Here is a fascinating film about the 19th-century’s pre-eminent superstar royal: the Habsburg empress Elizabeth of Austria, or “Sissi”, played by Vicky Krieps (Daniel Day-Lewis’s co-star in Phantom Thread) in this movie from director Marie Kreutzer. The drama is centred on her fraught home life in 1877, the year of her 40th birthday. It shows us her luxurious delirium of loneliness, her unhappiness at her husband’s infidelities, her agony in getting into her patriarchally ordained corsage and also her defiance and imagined encounters with heroin and cinema.
Olivia Colman gives a glorious performance in this beautifully observed new drama from Sam Mendes – a film that breathes new life into the “love letter to the movies” genre. She plays Hilary, a cinema manager in Margate in 1981, as Mrs Thatcher’s Britain slides into recession and she herself suffers from depression. Her manager (Colin Firth) is a pompous bore and her life seems sad. But then a new ticket seller called Stephen (played with richly emotional openness by Micheal Ward) starts work at the venue and there is a connection between him and Hilary.
A macabre comedy of male emotional stagnancy, doubling as a parable for the Irish civil war, Martin McDonagh’s latest is set on the imaginary island of Inisherin off the Irish coast in 1923. Colin Farrell plays Pádraic, a dairyman who wants very little in life apart from his friendship with Colm, played by Brendan Gleeson, whom he calls for every day to go down the pub. But then Colm simply says he doesn’t want to be friends with Pádraic any more: an almost childish breakup which has hideous emotional consequences.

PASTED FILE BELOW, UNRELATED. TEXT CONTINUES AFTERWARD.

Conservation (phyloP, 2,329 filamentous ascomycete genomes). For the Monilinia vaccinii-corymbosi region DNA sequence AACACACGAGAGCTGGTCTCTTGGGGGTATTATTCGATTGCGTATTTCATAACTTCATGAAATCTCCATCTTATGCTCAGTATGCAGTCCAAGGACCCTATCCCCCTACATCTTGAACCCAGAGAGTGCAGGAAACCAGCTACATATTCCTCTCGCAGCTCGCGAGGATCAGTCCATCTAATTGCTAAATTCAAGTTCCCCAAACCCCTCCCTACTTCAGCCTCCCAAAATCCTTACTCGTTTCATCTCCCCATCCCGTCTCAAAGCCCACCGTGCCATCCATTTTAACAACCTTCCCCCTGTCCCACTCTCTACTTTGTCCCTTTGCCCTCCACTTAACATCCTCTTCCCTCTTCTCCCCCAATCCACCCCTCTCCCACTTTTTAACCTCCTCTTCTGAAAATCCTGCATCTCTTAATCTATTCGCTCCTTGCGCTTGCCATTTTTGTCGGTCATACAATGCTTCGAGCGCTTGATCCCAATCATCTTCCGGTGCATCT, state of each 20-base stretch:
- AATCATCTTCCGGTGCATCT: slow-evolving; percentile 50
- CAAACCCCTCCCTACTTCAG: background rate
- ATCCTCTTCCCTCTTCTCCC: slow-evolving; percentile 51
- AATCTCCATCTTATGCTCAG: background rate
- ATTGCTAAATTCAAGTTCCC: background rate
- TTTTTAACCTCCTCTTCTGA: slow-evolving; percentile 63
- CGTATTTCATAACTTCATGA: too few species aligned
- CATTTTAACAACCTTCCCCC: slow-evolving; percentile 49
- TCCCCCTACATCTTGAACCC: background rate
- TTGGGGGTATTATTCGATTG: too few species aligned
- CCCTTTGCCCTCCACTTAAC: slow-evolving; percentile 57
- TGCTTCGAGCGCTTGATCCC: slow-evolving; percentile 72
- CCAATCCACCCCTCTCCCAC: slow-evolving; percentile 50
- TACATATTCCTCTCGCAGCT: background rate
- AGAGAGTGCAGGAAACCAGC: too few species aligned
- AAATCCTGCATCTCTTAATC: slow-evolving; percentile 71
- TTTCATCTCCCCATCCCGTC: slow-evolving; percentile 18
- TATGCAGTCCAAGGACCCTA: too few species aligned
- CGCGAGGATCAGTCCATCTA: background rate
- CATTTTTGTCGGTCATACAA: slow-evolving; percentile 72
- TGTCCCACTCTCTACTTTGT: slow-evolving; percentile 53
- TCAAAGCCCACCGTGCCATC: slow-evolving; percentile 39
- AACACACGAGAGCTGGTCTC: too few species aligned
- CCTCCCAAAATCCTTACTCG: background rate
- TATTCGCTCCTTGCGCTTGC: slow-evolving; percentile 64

The Mexican-Bolivian editor turned director Natalia López Gallardo (who has worked with Carlos Reygadas and Lisandro Alonso) is one of the most exciting new talents in world cinema: her film is a complex, disquieting, upsetting work: a psycho-pathological moodboard of a film, a story of crime, class and corruption in modern Mexico. An unhappy married woman has taken her two children with her to live in the derelict villa owned by her late mother – but the maid there is haunted by the disappearance of her sister, whose body may be buried in the grounds.

Léa Seydoux sparkles in this lovely, humane movie from Mia Hansen-Løve; she is Sandra, a single mum who works hard as an interpreter and has devoted herself to caring for her father who has the dementia-like neurodegenerative disorder Benson’s syndrome. It is going to be Sandra’s responsibility to get her dad into a care home. But just when she is resigned to shutting down emotionally, Sandra is attracted to a married man, played by Melvil Poupaud.

Noah Baumbach’s White Noise is a terrifically stylish adaptation of the cult novel by Don DeLillo: a deadpan comedy of catastrophe and a sensuous apocalyptic reverie founded on the assumption that nothing can really go wrong … or can it? Adam Driver plays Jack, an academic with the bizarre title of head of Hitler studies; Don Cheadle plays Murray, his campus colleague who is head of Elvis studies: Slavoj Žižek has got nothing on these postmodernist thinkers. But Jack’s wife Babette (Greta Gerwig) is becoming unwell and then the entire neighbourhood is convulsed with horror when a poisonous cloud billows out from a crashed train carrying nuclear waste: an “airborne toxic event” which brings everyone’s anxieties to the surface.
The BFI London film festival runs from 5-16 October.